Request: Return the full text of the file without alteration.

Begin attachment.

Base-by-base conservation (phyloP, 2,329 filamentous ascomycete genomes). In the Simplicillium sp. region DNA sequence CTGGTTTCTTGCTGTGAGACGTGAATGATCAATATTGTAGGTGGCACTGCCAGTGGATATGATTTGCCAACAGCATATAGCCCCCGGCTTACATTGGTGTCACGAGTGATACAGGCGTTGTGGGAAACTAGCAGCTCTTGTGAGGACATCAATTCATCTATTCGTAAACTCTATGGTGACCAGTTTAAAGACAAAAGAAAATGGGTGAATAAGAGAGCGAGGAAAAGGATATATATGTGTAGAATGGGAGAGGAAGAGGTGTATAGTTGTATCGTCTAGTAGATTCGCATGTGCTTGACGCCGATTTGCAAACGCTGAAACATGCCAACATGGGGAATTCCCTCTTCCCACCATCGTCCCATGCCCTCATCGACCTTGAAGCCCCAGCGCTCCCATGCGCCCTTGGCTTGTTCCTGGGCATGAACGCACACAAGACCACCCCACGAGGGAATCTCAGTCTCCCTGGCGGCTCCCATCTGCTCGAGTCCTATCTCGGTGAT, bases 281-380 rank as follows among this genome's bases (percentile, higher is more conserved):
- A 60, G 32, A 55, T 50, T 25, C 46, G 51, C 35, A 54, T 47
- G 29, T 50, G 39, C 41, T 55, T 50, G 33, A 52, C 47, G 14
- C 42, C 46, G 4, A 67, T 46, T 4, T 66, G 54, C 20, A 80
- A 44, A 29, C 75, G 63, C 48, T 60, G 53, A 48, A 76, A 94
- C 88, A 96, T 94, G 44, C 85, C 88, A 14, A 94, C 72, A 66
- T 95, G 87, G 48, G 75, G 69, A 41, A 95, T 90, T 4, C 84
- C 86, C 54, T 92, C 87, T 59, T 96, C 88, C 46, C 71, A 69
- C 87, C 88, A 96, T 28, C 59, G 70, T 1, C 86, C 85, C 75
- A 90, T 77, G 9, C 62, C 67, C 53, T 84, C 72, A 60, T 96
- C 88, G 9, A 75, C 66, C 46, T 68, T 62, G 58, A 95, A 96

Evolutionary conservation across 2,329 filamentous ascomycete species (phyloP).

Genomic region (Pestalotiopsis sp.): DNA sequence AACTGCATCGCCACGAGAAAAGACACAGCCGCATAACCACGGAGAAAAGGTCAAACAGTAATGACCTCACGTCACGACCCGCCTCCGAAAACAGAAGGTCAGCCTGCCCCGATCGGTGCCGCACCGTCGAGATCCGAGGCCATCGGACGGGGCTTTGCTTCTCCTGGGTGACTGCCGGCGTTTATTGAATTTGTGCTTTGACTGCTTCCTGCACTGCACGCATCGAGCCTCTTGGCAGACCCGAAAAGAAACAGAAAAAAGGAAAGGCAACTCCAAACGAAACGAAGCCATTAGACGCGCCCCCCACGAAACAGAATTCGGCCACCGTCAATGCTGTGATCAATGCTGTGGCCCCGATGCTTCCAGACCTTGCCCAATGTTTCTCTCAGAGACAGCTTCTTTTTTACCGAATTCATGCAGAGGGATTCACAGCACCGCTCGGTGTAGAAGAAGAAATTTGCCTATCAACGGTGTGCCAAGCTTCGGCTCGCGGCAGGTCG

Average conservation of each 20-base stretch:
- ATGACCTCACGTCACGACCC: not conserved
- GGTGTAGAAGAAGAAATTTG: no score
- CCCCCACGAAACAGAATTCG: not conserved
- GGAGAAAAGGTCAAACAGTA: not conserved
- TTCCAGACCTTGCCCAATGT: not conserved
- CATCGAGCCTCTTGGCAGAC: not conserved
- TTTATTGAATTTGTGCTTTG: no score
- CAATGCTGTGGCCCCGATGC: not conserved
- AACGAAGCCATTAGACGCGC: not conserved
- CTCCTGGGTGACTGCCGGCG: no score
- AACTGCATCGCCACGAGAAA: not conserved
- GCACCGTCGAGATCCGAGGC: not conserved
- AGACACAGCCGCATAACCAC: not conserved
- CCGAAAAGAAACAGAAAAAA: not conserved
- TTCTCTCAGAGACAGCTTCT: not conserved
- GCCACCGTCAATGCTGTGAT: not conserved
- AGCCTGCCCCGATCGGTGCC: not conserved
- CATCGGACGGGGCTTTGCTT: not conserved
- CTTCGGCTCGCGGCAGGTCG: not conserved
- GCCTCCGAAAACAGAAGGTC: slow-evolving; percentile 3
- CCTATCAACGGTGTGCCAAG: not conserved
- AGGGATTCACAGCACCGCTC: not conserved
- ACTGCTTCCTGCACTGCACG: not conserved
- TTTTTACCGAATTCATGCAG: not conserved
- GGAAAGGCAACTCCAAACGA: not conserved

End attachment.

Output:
Base-by-base conservation (phyloP, 2,329 filamentous ascomycete genomes). In the Simplicillium sp. region DNA sequence CTGGTTTCTTGCTGTGAGACGTGAATGATCAATATTGTAGGTGGCACTGCCAGTGGATATGATTTGCCAACAGCATATAGCCCCCGGCTTACATTGGTGTCACGAGTGATACAGGCGTTGTGGGAAACTAGCAGCTCTTGTGAGGACATCAATTCATCTATTCGTAAACTCTATGGTGACCAGTTTAAAGACAAAAGAAAATGGGTGAATAAGAGAGCGAGGAAAAGGATATATATGTGTAGAATGGGAGAGGAAGAGGTGTATAGTTGTATCGTCTAGTAGATTCGCATGTGCTTGACGCCGATTTGCAAACGCTGAAACATGCCAACATGGGGAATTCCCTCTTCCCACCATCGTCCCATGCCCTCATCGACCTTGAAGCCCCAGCGCTCCCATGCGCCCTTGGCTTGTTCCTGGGCATGAACGCACACAAGACCACCCCACGAGGGAATCTCAGTCTCCCTGGCGGCTCCCATCTGCTCGAGTCCTATCTCGGTGAT, bases 281-380 rank as follows among this genome's bases (percentile, higher is more conserved):
- A 60, G 32, A 55, T 50, T 25, C 46, G 51, C 35, A 54, T 47
- G 29, T 50, G 39, C 41, T 55, T 50, G 33, A 52, C 47, G 14
- C 42, C 46, G 4, A 67, T 46, T 4, T 66, G 54, C 20, A 80
- A 44, A 29, C 75, G 63, C 48, T 60, G 53, A 48, A 76, A 94
- C 88, A 96, T 94, G 44, C 85, C 88, A 14, A 94, C 72, A 66
- T 95, G 87, G 48, G 75, G 69, A 41, A 95, T 90, T 4, C 84
- C 86, C 54, T 92, C 87, T 59, T 96, C 88, C 46, C 71, A 69
- C 87, C 88, A 96, T 28, C 59, G 70, T 1, C 86, C 85, C 75
- A 90, T 77, G 9, C 62, C 67, C 53, T 84, C 72, A 60, T 96
- C 88, G 9, A 75, C 66, C 46, T 68, T 62, G 58, A 95, A 96

Evolutionary conservation across 2,329 filamentous ascomycete species (phyloP).

Genomic region (Pestalotiopsis sp.): DNA sequence AACTGCATCGCCACGAGAAAAGACACAGCCGCATAACCACGGAGAAAAGGTCAAACAGTAATGACCTCACGTCACGACCCGCCTCCGAAAACAGAAGGTCAGCCTGCCCCGATCGGTGCCGCACCGTCGAGATCCGAGGCCATCGGACGGGGCTTTGCTTCTCCTGGGTGACTGCCGGCGTTTATTGAATTTGTGCTTTGACTGCTTCCTGCACTGCACGCATCGAGCCTCTTGGCAGACCCGAAAAGAAACAGAAAAAAGGAAAGGCAACTCCAAACGAAACGAAGCCATTAGACGCGCCCCCCACGAAACAGAATTCGGCCACCGTCAATGCTGTGATCAATGCTGTGGCCCCGATGCTTCCAGACCTTGCCCAATGTTTCTCTCAGAGACAGCTTCTTTTTTACCGAATTCATGCAGAGGGATTCACAGCACCGCTCGGTGTAGAAGAAGAAATTTGCCTATCAACGGTGTGCCAAGCTTCGGCTCGCGGCAGGTCG

Average conservation of each 20-base stretch:
- ATGACCTCACGTCACGACCC: not conserved
- GGTGTAGAAGAAGAAATTTG: no score
- CCCCCACGAAACAGAATTCG: not conserved
- GGAGAAAAGGTCAAACAGTA: not conserved
- TTCCAGACCTTGCCCAATGT: not conserved
- CATCGAGCCTCTTGGCAGAC: not conserved
- TTTATTGAATTTGTGCTTTG: no score
- CAATGCTGTGGCCCCGATGC: not conserved
- AACGAAGCCATTAGACGCGC: not conserved
- CTCCTGGGTGACTGCCGGCG: no score
- AACTGCATCGCCACGAGAAA: not conserved
- GCACCGTCGAGATCCGAGGC: not conserved
- AGACACAGCCGCATAACCAC: not conserved
- CCGAAAAGAAACAGAAAAAA: not conserved
- TTCTCTCAGAGACAGCTTCT: not conserved
- GCCACCGTCAATGCTGTGAT: not conserved
- AGCCTGCCCCGATCGGTGCC: not conserved
- CATCGGACGGGGCTTTGCTT: not conserved
- CTTCGGCTCGCGGCAGGTCG: not conserved
- GCCTCCGAAAACAGAAGGTC: slow-evolving; percentile 3
- CCTATCAACGGTGTGCCAAG: not conserved
- AGGGATTCACAGCACCGCTC: not conserved
- ACTGCTTCCTGCACTGCACG: not conserved
- TTTTTACCGAATTCATGCAG: not conserved
- GGAAAGGCAACTCCAAACGA: not conserved